Women During Perimenopause Are More Likely to Experience Depression, Study Finds

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Compared with women who aren’t experiencing menopausal symptoms, women in the perimenopause stage were approximately 40% more likely to experience depressive symptoms.

According to an analysis published in Journal of Affective Disorders, women are approximately 40% more likely to experience depression in perimenopause than those who aren’t experiencing any menopausal symptoms. This study follows prior research, which found that mindfulness and cognitive behavioral therapy could be an effective form of treatment for non-physical menopausal symptoms.1

Woman experiencing depression -- Image credit: zinkevych | stock.adobe.com

Image credit: zinkevych | stock.adobe.com

According to the investigators, the perimenopause stage typically occurs within 3 to 5 years prior to the onset of menopause. During this stage, estrogen and progesterone levels fluctuate, which can result in women experiencing changes in mood, irregular menstrual cycles, and increased feelings of depression. Additionally, this stage tends to occur until 1 year after a woman’s last period and may last for 4 to 8 years in total.1

This analysis used data from 17 prospective cohort studies with a total of 15,893 women, of which 7 studies and 11,965 participants were included in the final meta-analysis because they reported symptoms of depression. Random effects models and pooled odds ratios (OR) were calculated for depressive symptoms and diagnoses.2

The study findings showed that women in the perimenopausal stage were at an increased risk of elevated depressive symptoms or receiving a diagnosis of depression (OR = 1.40, 95 % CI: 1.21; 1.61, p < .001) compared with women in the pre-menopausal stage. Additionally, there was no significant increase in the risk of depression diagnosis or symptoms shown in women in the post-menopausal period compared with women in the premenopausal period.2

“This study shows that women in the perimenopausal stage are significantly more likely to experience depression than either before or after this stage. Our findings emphasize the importance of acknowledging that women in this life-stage are more vulnerable to experiencing depression,” said senior author Roopal Desai, PhD, BSc, research fellow, psychology and language sciences, University College London (UCL), in a press release. “It also underlines the need to provide support and screening for women to help address their mental health needs effectively.”1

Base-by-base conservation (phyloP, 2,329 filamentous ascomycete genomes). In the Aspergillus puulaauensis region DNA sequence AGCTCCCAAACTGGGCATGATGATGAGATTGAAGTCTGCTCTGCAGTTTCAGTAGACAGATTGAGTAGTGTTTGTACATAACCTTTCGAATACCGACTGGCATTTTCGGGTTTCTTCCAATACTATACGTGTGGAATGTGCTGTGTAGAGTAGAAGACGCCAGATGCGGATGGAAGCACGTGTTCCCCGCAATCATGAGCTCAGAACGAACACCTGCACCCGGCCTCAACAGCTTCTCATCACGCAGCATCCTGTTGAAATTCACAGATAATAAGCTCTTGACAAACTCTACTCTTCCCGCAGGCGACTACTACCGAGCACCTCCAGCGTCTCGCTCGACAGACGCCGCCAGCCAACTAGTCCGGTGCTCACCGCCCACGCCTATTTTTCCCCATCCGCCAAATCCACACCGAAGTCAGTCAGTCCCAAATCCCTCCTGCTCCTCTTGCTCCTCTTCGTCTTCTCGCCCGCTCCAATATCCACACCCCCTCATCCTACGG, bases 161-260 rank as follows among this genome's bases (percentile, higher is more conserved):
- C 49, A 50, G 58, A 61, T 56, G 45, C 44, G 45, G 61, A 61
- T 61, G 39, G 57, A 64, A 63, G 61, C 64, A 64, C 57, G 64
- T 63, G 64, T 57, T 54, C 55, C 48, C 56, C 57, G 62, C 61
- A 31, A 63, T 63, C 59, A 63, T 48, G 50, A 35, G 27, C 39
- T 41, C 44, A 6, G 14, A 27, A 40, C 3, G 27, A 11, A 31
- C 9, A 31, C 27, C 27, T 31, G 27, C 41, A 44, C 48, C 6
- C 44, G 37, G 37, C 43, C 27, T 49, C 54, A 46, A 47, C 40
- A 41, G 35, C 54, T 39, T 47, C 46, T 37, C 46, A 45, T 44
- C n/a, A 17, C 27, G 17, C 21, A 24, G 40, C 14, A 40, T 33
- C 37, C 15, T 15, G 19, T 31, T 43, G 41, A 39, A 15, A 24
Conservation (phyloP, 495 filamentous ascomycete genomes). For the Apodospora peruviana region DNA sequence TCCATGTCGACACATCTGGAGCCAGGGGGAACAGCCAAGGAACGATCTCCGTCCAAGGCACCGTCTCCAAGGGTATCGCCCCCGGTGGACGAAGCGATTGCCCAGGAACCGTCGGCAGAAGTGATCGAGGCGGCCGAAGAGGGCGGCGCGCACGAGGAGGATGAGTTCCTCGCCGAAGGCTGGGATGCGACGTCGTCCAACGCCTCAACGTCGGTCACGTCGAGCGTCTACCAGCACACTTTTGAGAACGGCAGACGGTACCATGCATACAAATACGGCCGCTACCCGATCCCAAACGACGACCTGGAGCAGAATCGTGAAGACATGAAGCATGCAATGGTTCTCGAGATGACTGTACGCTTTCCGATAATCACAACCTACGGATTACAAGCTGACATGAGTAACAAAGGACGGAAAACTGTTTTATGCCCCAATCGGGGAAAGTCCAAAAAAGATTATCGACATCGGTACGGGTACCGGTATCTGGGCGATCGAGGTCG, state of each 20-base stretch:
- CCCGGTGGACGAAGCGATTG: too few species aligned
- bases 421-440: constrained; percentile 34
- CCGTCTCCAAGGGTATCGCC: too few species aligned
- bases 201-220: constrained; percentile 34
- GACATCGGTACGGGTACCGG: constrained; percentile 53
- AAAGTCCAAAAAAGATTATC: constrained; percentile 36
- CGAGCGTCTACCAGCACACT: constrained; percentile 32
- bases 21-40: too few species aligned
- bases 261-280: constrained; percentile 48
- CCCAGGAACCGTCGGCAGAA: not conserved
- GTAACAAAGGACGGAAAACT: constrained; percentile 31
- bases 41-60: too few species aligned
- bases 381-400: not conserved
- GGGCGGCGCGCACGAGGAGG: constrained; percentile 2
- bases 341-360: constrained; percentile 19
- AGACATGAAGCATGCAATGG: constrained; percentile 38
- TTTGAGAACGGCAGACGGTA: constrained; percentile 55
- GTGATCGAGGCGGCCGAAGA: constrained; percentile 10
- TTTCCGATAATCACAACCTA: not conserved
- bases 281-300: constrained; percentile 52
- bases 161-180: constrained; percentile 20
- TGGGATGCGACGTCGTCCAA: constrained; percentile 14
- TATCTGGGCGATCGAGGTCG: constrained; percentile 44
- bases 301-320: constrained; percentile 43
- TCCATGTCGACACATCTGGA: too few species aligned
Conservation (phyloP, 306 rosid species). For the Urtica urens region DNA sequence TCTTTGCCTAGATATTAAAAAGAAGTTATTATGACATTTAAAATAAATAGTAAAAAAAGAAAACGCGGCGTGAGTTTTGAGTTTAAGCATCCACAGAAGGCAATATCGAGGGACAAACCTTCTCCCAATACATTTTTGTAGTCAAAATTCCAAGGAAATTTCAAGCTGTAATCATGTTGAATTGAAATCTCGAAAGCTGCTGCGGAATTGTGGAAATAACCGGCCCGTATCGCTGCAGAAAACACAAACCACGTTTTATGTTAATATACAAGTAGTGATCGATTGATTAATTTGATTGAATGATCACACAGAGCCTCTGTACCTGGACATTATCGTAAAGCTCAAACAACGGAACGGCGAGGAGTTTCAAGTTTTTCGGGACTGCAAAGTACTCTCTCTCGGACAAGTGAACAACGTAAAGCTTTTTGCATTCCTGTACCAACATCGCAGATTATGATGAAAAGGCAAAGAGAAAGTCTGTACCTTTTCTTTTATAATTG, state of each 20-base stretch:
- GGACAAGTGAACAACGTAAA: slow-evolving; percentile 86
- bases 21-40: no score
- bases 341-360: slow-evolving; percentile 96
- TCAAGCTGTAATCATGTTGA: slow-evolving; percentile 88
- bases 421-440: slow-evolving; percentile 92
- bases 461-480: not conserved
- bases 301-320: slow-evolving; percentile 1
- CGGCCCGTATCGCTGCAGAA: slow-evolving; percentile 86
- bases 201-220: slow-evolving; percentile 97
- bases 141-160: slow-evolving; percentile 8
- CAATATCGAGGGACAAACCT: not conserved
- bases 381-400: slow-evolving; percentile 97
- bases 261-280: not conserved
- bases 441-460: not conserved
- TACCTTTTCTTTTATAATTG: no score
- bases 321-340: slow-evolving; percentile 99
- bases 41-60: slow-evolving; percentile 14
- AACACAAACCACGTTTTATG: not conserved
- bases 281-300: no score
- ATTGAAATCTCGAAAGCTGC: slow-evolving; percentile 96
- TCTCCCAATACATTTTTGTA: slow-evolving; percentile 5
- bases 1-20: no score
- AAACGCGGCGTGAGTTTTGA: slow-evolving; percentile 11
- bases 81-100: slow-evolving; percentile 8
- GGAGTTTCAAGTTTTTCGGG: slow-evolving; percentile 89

Additionally, the investigators speculate that reduced estrogen—which has previously shown to affect the metabolism of neurotransmitters—or a significant fluctuation of hormones may trigger the onset or worsening of pre-existing depressive symptoms in women who are at risk. The investigators also note that this supports the concept demonstrated in prior research that the perimenopausal stage could act as a “window of vulnerability” and involves a significant decline in circulating estrogen that is often associated with an increase in depressive symptoms.2

“Combining data from global studies indicates that these findings cannot be attributed to cultural factors or lifestyle changes alone, which have been sometimes used to explain the depressive symptoms that women experience during perimenopause,” said lead study author Yasmeen Badawy, master’s student, psychology and language studies, UCL, in the press release.1

Limitations of the analysis, according to the authors, include potential inconsistencies in the classification of menopausal stages and different measures for depression, unadjusted effect sizes, an overlap between menopausal symptoms and depressive symptoms, and the inability to include a model that specifically compared the peri- and postmenopausal stages which is a result of a lack of research. Further, only prospective cohort studies were used for the analysis.1,2

“Women spend years of their lives dealing with menopausal symptoms that can have a huge impact on their wellbeing and quality of life. Our findings show just how significantly the mental health of perimenopausal women can suffer during this time. We need greater awareness and support to ensure they receive appropriate help and care both medically, in the workplace and at home,” said corresponding author Aimee Spector professor, psychology and language Sciences, UCL, in the press release.1

References

1. University College London. Women are 40% more likely to experience depression during the perimenopause. News release. April 30, 2024. Accessed May 3, 2024. https://www.eurekalert.org/news-releases/1042695

2. Badawy Y, Spector A, Lee Z, Desai R. The risk of depression in the menopausal stages: A systematic review and meta-analysis. J Affect Disord. 2024. doi:10.1016/j.jad.2024.04.041

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